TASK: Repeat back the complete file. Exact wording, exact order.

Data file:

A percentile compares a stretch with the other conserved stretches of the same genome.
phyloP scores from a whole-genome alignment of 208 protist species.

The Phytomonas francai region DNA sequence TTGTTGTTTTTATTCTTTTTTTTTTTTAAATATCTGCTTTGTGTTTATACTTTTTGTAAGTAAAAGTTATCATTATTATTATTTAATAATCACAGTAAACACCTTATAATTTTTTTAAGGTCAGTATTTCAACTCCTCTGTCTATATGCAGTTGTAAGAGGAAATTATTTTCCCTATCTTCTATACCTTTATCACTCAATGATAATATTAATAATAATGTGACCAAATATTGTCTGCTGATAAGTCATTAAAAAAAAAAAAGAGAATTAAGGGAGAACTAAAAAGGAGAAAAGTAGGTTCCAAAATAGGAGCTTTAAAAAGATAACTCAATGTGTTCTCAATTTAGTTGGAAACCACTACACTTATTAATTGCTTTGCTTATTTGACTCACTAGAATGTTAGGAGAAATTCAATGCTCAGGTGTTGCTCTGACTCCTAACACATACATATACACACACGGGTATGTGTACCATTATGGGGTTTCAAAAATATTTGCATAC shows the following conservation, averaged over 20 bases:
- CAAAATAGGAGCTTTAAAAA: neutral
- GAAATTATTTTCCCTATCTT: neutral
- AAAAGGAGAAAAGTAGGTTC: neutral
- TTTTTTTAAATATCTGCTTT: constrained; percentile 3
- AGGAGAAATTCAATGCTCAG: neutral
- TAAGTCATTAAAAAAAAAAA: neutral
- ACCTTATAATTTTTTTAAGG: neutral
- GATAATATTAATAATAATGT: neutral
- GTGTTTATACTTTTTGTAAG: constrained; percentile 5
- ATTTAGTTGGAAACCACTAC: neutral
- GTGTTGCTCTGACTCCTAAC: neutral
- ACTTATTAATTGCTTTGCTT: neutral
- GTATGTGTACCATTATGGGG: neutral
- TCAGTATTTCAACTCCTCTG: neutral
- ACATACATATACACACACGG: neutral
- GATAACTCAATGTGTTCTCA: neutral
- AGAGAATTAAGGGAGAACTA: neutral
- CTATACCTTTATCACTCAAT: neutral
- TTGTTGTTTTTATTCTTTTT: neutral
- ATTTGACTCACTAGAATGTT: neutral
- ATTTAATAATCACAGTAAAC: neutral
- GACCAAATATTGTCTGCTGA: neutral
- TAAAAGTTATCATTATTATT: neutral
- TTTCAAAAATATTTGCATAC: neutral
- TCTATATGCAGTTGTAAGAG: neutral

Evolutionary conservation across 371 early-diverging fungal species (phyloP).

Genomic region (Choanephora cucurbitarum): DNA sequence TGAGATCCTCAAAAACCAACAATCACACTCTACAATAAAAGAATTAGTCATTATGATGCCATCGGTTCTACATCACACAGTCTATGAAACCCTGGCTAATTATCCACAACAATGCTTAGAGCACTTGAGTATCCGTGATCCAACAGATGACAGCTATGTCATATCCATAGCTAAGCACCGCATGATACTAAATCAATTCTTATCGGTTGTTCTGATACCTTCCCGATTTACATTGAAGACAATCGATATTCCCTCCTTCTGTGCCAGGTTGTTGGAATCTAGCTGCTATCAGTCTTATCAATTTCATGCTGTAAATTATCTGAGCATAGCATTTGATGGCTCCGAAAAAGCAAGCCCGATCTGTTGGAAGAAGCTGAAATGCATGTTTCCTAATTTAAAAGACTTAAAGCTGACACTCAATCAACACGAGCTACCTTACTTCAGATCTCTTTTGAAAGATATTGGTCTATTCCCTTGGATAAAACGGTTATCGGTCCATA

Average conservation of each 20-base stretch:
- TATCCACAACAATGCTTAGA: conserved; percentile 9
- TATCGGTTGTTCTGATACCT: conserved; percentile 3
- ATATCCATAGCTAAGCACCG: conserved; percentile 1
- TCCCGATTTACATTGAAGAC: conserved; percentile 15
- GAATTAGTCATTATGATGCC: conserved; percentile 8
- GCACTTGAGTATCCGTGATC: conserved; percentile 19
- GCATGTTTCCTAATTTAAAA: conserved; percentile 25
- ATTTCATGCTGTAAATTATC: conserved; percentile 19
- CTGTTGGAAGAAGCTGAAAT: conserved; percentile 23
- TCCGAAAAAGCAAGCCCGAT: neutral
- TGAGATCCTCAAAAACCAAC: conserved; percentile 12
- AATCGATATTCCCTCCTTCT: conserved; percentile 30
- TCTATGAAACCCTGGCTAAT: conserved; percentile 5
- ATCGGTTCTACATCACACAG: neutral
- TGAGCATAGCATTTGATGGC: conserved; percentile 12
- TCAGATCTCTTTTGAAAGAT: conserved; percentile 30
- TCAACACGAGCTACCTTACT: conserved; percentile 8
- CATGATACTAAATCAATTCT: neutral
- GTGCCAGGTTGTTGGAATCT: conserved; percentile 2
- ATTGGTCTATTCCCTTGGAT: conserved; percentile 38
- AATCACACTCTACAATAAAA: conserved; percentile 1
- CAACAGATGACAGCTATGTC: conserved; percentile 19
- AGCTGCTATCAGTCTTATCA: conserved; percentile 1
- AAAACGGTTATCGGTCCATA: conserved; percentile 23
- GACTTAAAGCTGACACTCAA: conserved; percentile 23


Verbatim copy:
A percentile compares a stretch with the other conserved stretches of the same genome.
phyloP scores from a whole-genome alignment of 208 protist species.

The Phytomonas francai region DNA sequence TTGTTGTTTTTATTCTTTTTTTTTTTTAAATATCTGCTTTGTGTTTATACTTTTTGTAAGTAAAAGTTATCATTATTATTATTTAATAATCACAGTAAACACCTTATAATTTTTTTAAGGTCAGTATTTCAACTCCTCTGTCTATATGCAGTTGTAAGAGGAAATTATTTTCCCTATCTTCTATACCTTTATCACTCAATGATAATATTAATAATAATGTGACCAAATATTGTCTGCTGATAAGTCATTAAAAAAAAAAAAGAGAATTAAGGGAGAACTAAAAAGGAGAAAAGTAGGTTCCAAAATAGGAGCTTTAAAAAGATAACTCAATGTGTTCTCAATTTAGTTGGAAACCACTACACTTATTAATTGCTTTGCTTATTTGACTCACTAGAATGTTAGGAGAAATTCAATGCTCAGGTGTTGCTCTGACTCCTAACACATACATATACACACACGGGTATGTGTACCATTATGGGGTTTCAAAAATATTTGCATAC shows the following conservation, averaged over 20 bases:
- CAAAATAGGAGCTTTAAAAA: neutral
- GAAATTATTTTCCCTATCTT: neutral
- AAAAGGAGAAAAGTAGGTTC: neutral
- TTTTTTTAAATATCTGCTTT: constrained; percentile 3
- AGGAGAAATTCAATGCTCAG: neutral
- TAAGTCATTAAAAAAAAAAA: neutral
- ACCTTATAATTTTTTTAAGG: neutral
- GATAATATTAATAATAATGT: neutral
- GTGTTTATACTTTTTGTAAG: constrained; percentile 5
- ATTTAGTTGGAAACCACTAC: neutral
- GTGTTGCTCTGACTCCTAAC: neutral
- ACTTATTAATTGCTTTGCTT: neutral
- GTATGTGTACCATTATGGGG: neutral
- TCAGTATTTCAACTCCTCTG: neutral
- ACATACATATACACACACGG: neutral
- GATAACTCAATGTGTTCTCA: neutral
- AGAGAATTAAGGGAGAACTA: neutral
- CTATACCTTTATCACTCAAT: neutral
- TTGTTGTTTTTATTCTTTTT: neutral
- ATTTGACTCACTAGAATGTT: neutral
- ATTTAATAATCACAGTAAAC: neutral
- GACCAAATATTGTCTGCTGA: neutral
- TAAAAGTTATCATTATTATT: neutral
- TTTCAAAAATATTTGCATAC: neutral
- TCTATATGCAGTTGTAAGAG: neutral

Evolutionary conservation across 371 early-diverging fungal species (phyloP).

Genomic region (Choanephora cucurbitarum): DNA sequence TGAGATCCTCAAAAACCAACAATCACACTCTACAATAAAAGAATTAGTCATTATGATGCCATCGGTTCTACATCACACAGTCTATGAAACCCTGGCTAATTATCCACAACAATGCTTAGAGCACTTGAGTATCCGTGATCCAACAGATGACAGCTATGTCATATCCATAGCTAAGCACCGCATGATACTAAATCAATTCTTATCGGTTGTTCTGATACCTTCCCGATTTACATTGAAGACAATCGATATTCCCTCCTTCTGTGCCAGGTTGTTGGAATCTAGCTGCTATCAGTCTTATCAATTTCATGCTGTAAATTATCTGAGCATAGCATTTGATGGCTCCGAAAAAGCAAGCCCGATCTGTTGGAAGAAGCTGAAATGCATGTTTCCTAATTTAAAAGACTTAAAGCTGACACTCAATCAACACGAGCTACCTTACTTCAGATCTCTTTTGAAAGATATTGGTCTATTCCCTTGGATAAAACGGTTATCGGTCCATA

Average conservation of each 20-base stretch:
- TATCCACAACAATGCTTAGA: conserved; percentile 9
- TATCGGTTGTTCTGATACCT: conserved; percentile 3
- ATATCCATAGCTAAGCACCG: conserved; percentile 1
- TCCCGATTTACATTGAAGAC: conserved; percentile 15
- GAATTAGTCATTATGATGCC: conserved; percentile 8
- GCACTTGAGTATCCGTGATC: conserved; percentile 19
- GCATGTTTCCTAATTTAAAA: conserved; percentile 25
- ATTTCATGCTGTAAATTATC: conserved; percentile 19
- CTGTTGGAAGAAGCTGAAAT: conserved; percentile 23
- TCCGAAAAAGCAAGCCCGAT: neutral
- TGAGATCCTCAAAAACCAAC: conserved; percentile 12
- AATCGATATTCCCTCCTTCT: conserved; percentile 30
- TCTATGAAACCCTGGCTAAT: conserved; percentile 5
- ATCGGTTCTACATCACACAG: neutral
- TGAGCATAGCATTTGATGGC: conserved; percentile 12
- TCAGATCTCTTTTGAAAGAT: conserved; percentile 30
- TCAACACGAGCTACCTTACT: conserved; percentile 8
- CATGATACTAAATCAATTCT: neutral
- GTGCCAGGTTGTTGGAATCT: conserved; percentile 2
- ATTGGTCTATTCCCTTGGAT: conserved; percentile 38
- AATCACACTCTACAATAAAA: conserved; percentile 1
- CAACAGATGACAGCTATGTC: conserved; percentile 19
- AGCTGCTATCAGTCTTATCA: conserved; percentile 1
- AAAACGGTTATCGGTCCATA: conserved; percentile 23
- GACTTAAAGCTGACACTCAA: conserved; percentile 23